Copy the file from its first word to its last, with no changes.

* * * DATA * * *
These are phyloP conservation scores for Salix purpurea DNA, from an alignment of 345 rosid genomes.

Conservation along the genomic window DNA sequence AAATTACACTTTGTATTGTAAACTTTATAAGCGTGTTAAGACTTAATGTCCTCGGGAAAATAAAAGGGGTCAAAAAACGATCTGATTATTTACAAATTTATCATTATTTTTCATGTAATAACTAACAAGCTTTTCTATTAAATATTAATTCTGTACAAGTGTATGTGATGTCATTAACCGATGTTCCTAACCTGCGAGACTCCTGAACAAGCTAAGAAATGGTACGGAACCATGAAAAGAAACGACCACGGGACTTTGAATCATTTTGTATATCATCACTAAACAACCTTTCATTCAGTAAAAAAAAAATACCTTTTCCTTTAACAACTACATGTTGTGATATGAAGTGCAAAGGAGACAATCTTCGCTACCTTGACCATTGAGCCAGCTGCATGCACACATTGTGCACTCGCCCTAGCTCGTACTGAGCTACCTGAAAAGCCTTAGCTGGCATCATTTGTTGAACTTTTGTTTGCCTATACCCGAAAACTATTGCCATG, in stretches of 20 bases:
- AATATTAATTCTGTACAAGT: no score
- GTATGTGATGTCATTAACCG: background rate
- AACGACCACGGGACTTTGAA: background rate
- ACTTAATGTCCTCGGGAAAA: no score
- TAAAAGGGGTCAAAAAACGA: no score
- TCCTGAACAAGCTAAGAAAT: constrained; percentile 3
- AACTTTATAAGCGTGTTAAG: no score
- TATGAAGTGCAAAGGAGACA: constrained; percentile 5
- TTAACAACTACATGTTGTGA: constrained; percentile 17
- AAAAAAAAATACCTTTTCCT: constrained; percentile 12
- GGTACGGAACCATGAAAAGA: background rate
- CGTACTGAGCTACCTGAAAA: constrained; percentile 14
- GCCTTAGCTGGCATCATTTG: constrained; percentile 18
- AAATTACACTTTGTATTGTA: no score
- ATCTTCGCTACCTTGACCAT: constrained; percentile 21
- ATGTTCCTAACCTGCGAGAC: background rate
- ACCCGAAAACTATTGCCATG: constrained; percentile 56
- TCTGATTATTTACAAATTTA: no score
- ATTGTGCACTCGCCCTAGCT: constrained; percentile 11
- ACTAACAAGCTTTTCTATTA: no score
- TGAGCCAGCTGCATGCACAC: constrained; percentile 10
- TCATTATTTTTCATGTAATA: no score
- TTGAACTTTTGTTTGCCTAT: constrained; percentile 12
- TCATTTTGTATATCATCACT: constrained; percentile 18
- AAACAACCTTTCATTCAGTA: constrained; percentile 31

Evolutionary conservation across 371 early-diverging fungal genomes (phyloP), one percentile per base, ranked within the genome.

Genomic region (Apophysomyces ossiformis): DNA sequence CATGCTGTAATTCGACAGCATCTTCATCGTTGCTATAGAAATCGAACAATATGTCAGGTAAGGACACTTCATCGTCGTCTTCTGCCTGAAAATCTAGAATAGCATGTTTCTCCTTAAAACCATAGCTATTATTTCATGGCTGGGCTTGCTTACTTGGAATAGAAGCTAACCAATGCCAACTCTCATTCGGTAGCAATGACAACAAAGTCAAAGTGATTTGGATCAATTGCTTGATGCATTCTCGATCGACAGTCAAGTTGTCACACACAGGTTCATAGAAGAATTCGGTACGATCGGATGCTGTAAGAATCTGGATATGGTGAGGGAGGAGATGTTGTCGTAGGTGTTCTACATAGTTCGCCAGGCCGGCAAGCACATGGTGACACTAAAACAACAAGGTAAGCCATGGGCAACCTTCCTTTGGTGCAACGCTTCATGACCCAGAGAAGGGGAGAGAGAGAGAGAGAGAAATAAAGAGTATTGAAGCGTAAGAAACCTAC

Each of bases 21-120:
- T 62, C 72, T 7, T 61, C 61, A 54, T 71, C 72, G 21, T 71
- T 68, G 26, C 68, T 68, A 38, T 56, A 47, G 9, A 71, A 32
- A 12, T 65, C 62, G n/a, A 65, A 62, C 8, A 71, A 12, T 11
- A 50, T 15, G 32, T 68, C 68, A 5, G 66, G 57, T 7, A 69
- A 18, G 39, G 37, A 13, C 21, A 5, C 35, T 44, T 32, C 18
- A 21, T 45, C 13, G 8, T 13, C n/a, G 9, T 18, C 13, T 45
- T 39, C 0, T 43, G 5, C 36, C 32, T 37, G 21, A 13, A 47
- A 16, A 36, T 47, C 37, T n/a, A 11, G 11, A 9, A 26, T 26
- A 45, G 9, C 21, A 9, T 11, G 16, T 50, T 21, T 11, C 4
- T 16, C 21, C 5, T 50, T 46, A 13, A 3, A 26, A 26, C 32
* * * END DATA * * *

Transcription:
These are phyloP conservation scores for Salix purpurea DNA, from an alignment of 345 rosid genomes.

Conservation along the genomic window DNA sequence AAATTACACTTTGTATTGTAAACTTTATAAGCGTGTTAAGACTTAATGTCCTCGGGAAAATAAAAGGGGTCAAAAAACGATCTGATTATTTACAAATTTATCATTATTTTTCATGTAATAACTAACAAGCTTTTCTATTAAATATTAATTCTGTACAAGTGTATGTGATGTCATTAACCGATGTTCCTAACCTGCGAGACTCCTGAACAAGCTAAGAAATGGTACGGAACCATGAAAAGAAACGACCACGGGACTTTGAATCATTTTGTATATCATCACTAAACAACCTTTCATTCAGTAAAAAAAAAATACCTTTTCCTTTAACAACTACATGTTGTGATATGAAGTGCAAAGGAGACAATCTTCGCTACCTTGACCATTGAGCCAGCTGCATGCACACATTGTGCACTCGCCCTAGCTCGTACTGAGCTACCTGAAAAGCCTTAGCTGGCATCATTTGTTGAACTTTTGTTTGCCTATACCCGAAAACTATTGCCATG, in stretches of 20 bases:
- AATATTAATTCTGTACAAGT: no score
- GTATGTGATGTCATTAACCG: background rate
- AACGACCACGGGACTTTGAA: background rate
- ACTTAATGTCCTCGGGAAAA: no score
- TAAAAGGGGTCAAAAAACGA: no score
- TCCTGAACAAGCTAAGAAAT: constrained; percentile 3
- AACTTTATAAGCGTGTTAAG: no score
- TATGAAGTGCAAAGGAGACA: constrained; percentile 5
- TTAACAACTACATGTTGTGA: constrained; percentile 17
- AAAAAAAAATACCTTTTCCT: constrained; percentile 12
- GGTACGGAACCATGAAAAGA: background rate
- CGTACTGAGCTACCTGAAAA: constrained; percentile 14
- GCCTTAGCTGGCATCATTTG: constrained; percentile 18
- AAATTACACTTTGTATTGTA: no score
- ATCTTCGCTACCTTGACCAT: constrained; percentile 21
- ATGTTCCTAACCTGCGAGAC: background rate
- ACCCGAAAACTATTGCCATG: constrained; percentile 56
- TCTGATTATTTACAAATTTA: no score
- ATTGTGCACTCGCCCTAGCT: constrained; percentile 11
- ACTAACAAGCTTTTCTATTA: no score
- TGAGCCAGCTGCATGCACAC: constrained; percentile 10
- TCATTATTTTTCATGTAATA: no score
- TTGAACTTTTGTTTGCCTAT: constrained; percentile 12
- TCATTTTGTATATCATCACT: constrained; percentile 18
- AAACAACCTTTCATTCAGTA: constrained; percentile 31

Evolutionary conservation across 371 early-diverging fungal genomes (phyloP), one percentile per base, ranked within the genome.

Genomic region (Apophysomyces ossiformis): DNA sequence CATGCTGTAATTCGACAGCATCTTCATCGTTGCTATAGAAATCGAACAATATGTCAGGTAAGGACACTTCATCGTCGTCTTCTGCCTGAAAATCTAGAATAGCATGTTTCTCCTTAAAACCATAGCTATTATTTCATGGCTGGGCTTGCTTACTTGGAATAGAAGCTAACCAATGCCAACTCTCATTCGGTAGCAATGACAACAAAGTCAAAGTGATTTGGATCAATTGCTTGATGCATTCTCGATCGACAGTCAAGTTGTCACACACAGGTTCATAGAAGAATTCGGTACGATCGGATGCTGTAAGAATCTGGATATGGTGAGGGAGGAGATGTTGTCGTAGGTGTTCTACATAGTTCGCCAGGCCGGCAAGCACATGGTGACACTAAAACAACAAGGTAAGCCATGGGCAACCTTCCTTTGGTGCAACGCTTCATGACCCAGAGAAGGGGAGAGAGAGAGAGAGAGAAATAAAGAGTATTGAAGCGTAAGAAACCTAC

Each of bases 21-120:
- T 62, C 72, T 7, T 61, C 61, A 54, T 71, C 72, G 21, T 71
- T 68, G 26, C 68, T 68, A 38, T 56, A 47, G 9, A 71, A 32
- A 12, T 65, C 62, G n/a, A 65, A 62, C 8, A 71, A 12, T 11
- A 50, T 15, G 32, T 68, C 68, A 5, G 66, G 57, T 7, A 69
- A 18, G 39, G 37, A 13, C 21, A 5, C 35, T 44, T 32, C 18
- A 21, T 45, C 13, G 8, T 13, C n/a, G 9, T 18, C 13, T 45
- T 39, C 0, T 43, G 5, C 36, C 32, T 37, G 21, A 13, A 47
- A 16, A 36, T 47, C 37, T n/a, A 11, G 11, A 9, A 26, T 26
- A 45, G 9, C 21, A 9, T 11, G 16, T 50, T 21, T 11, C 4
- T 16, C 21, C 5, T 50, T 46, A 13, A 3, A 26, A 26, C 32